From what perspective is Gray's "Elegy Written in a Country Churchyard" told?

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coachingcorner | High School Teacher | (Level 1) Senior Educator

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Our response to poetry is subjective and every reader has a different experience. To me, whilst Thomas Gray puts forward the case of the poor in his poem 'Elegy Written In A Country Churchyard' I think it is more from the perspective of an advocate rather than as one of them - an illiterate labourer. I say this because, although sympathetically putting forward their case of injustice, hardship, illiteracy and poverty, Thomas Gray does not use the language or the vernacular of the labourer. Rather, he speaks on their behalf as an educated advocate - one who can both understand their situation and articulate it in an eloquent educated way at the same time. Gray's writing is obviously literate, fluent and lyrical - the writing of a highly educated man who can speak for the poor.

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Doug Stuva | High School Teacher | (Level 1) Educator Emeritus

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Thomas Gray's "Elegy Written in a Country Churchyard" is written from the perspective of a commoner or laborer or farmer.  The poem presents a sympathetic/empathetic view of the existence of the poor.  The narrator is respectful of the poor, and suggests that they are the equals of the more well-known, more famous upper classes.  Who knows, the narrator suggests, perhaps there is a Milton buried in this cemetery that just never had the opportunity to develop.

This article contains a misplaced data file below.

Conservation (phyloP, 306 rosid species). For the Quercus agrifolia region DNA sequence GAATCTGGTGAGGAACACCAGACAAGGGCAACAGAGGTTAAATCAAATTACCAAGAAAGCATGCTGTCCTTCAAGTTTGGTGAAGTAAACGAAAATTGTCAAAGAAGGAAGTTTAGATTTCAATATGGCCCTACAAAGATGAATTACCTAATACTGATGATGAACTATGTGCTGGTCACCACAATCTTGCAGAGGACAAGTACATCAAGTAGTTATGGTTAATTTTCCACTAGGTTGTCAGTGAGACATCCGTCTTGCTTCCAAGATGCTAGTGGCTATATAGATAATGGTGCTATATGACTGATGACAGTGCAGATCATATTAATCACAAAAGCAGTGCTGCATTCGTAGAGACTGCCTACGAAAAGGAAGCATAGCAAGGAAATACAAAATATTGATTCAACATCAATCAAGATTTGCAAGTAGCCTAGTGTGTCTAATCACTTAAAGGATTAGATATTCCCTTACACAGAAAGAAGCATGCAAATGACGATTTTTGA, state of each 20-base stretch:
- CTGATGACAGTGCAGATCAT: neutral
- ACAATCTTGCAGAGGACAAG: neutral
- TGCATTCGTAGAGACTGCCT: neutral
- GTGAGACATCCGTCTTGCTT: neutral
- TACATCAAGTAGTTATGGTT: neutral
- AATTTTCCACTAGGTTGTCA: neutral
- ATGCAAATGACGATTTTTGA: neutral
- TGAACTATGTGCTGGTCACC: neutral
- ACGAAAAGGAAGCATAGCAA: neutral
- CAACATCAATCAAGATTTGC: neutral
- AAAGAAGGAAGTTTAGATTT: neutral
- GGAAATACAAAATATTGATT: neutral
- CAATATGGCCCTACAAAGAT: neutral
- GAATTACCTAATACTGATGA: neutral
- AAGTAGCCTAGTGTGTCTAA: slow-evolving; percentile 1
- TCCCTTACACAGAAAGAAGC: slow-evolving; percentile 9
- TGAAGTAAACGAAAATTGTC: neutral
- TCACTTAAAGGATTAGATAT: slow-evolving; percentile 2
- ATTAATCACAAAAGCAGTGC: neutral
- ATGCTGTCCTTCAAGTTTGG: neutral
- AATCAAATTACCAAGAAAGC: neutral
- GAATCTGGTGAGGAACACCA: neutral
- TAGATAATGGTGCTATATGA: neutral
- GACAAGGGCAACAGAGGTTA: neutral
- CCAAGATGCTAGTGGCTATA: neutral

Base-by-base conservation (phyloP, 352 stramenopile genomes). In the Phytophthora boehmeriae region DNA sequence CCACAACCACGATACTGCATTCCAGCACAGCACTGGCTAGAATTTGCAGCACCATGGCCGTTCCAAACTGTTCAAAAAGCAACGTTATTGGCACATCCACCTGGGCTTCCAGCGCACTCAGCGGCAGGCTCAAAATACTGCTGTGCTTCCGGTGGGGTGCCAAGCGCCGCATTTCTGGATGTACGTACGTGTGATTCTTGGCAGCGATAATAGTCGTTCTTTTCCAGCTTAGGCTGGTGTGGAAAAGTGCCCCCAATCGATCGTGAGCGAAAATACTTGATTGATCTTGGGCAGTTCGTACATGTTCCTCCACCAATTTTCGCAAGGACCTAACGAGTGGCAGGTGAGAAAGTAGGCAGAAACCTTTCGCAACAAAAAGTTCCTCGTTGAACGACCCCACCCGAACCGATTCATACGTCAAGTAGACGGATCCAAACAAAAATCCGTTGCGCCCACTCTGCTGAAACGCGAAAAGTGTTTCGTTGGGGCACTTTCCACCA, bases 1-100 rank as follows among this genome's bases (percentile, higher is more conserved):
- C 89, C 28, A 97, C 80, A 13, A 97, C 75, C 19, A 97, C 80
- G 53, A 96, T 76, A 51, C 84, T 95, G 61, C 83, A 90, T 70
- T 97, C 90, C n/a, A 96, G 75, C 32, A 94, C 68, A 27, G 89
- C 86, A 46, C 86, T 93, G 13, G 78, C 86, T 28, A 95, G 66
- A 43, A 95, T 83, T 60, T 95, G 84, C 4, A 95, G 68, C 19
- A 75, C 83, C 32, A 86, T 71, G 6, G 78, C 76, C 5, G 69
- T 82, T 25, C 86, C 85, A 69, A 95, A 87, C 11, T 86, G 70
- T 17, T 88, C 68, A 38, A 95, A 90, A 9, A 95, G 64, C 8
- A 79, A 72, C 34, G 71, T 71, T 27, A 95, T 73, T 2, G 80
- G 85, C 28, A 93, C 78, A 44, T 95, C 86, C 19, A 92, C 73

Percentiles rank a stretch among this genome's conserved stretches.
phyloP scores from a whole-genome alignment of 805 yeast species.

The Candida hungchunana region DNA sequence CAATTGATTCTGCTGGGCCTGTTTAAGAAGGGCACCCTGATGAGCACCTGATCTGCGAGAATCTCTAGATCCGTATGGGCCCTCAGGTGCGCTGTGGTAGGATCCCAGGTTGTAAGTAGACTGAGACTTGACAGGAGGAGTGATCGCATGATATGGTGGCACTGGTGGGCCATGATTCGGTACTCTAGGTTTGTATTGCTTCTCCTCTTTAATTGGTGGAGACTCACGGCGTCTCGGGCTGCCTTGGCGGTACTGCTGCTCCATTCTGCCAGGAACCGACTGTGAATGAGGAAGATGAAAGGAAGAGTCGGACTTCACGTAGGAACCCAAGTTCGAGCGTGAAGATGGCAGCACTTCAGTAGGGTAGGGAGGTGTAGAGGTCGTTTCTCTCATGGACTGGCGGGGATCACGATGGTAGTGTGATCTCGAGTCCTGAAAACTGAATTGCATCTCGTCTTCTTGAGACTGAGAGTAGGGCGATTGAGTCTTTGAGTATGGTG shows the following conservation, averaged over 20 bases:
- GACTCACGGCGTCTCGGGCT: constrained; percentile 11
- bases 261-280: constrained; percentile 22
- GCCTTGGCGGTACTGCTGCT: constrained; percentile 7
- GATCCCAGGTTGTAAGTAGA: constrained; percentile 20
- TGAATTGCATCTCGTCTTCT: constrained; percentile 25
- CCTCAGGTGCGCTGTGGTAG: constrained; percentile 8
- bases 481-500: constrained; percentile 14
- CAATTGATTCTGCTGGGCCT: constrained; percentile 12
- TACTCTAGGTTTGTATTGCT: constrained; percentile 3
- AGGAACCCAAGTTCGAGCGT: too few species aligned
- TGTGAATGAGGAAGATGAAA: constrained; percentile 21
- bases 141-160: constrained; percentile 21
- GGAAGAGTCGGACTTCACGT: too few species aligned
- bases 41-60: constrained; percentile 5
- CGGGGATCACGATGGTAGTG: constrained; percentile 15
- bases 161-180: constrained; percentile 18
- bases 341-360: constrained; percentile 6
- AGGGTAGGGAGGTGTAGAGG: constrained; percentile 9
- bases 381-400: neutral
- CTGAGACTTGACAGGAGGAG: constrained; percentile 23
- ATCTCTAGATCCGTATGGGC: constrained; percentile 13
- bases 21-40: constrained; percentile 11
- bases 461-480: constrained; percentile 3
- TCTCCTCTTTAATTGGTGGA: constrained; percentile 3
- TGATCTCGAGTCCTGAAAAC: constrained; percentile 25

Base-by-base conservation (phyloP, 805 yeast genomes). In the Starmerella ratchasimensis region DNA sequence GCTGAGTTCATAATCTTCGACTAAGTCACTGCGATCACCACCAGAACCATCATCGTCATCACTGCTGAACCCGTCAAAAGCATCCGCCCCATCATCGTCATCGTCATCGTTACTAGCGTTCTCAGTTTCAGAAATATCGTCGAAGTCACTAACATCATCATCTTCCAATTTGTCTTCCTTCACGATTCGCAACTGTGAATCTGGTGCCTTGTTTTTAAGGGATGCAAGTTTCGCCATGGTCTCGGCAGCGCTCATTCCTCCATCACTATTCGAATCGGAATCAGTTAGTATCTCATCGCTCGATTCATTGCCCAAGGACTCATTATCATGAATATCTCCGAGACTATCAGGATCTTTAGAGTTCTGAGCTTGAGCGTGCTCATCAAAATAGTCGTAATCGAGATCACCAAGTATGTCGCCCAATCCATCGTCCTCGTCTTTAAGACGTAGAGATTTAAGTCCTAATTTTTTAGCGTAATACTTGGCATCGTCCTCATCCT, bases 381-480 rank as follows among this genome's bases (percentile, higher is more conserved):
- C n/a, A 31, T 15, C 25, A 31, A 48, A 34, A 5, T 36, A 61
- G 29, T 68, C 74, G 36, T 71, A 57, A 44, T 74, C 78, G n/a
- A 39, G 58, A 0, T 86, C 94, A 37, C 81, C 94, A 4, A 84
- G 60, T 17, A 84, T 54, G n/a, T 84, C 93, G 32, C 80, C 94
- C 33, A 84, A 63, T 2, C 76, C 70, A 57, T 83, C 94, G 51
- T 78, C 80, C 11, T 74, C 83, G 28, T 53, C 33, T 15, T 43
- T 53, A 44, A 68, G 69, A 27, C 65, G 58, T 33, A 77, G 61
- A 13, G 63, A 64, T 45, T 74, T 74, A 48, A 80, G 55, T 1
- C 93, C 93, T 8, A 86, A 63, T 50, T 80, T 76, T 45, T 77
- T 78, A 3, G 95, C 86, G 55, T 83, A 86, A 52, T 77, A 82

The narrator seemingly writes his words as he spends time in the cemetery, paying homage to those buried in it.  

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kc4u | College Teacher | (Level 3) Valedictorian

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I think the question of perspective relates to the identity of the speaking voice in Gray's Elegy. This is a very complex issue. Cleanth Brooks has a brilliant essay on this.

To summarize the basics of his observation, with which I fully agree, the poem has as many as three personas or speaking voices. The poem begins with the voice of a common man who represents the ill-fated dead ones of the graveyard. The association of the voice with darkness drawn in the opening stanza itself implies that it is a dead soul (a wasted talent, may be Richard West, Gray's dead friend who was also a promising poet) who is narrating the sad tale of the churchyard.

His narration comes to an end with the line--"E'en in our ashes live their wonted fires" and the poet takes over--"For thee, who, mindful of th' unhonour'd dead/Dost in these lines in their artless tale relate;" He shifts the narrative baton to the pastor-"the hoary-headed swain" who then narrates the tale of the dead soul who had been narrating thus far.

The final turn comes when the pastor refers back to the poet, in an attempt to read the epitaph which is fittingly rendered by the poet, celebrating the friendship between the dead soul, the initial narrator and himself.

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subrataray | High School Teacher | (Level 1) Valedictorian

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The perspective is simple empathy with the average .The poet in Gray levels himself to the unrecognized ,unfelt and unsung villagers who had promising possibility ,but being placed in odd circumstances they could manifest themselves .

The perspective again is to pay homage to the noble souls of the villagers .In reality they were purest gems , but their worths could not come out due to chill penury .

More over the perspective is the invitation of self-pity .Gray was a scholar , but ,the honest lab our and the bare- virtue , of the dead and gone , appeared to him above his educated-station :

Perhaps in this neglected spot is laid
Some heart once pregnant with celestial fire,
Hands, that the rod of empire might have sway’d
Or wak’d to the ecstasy the living lyre.

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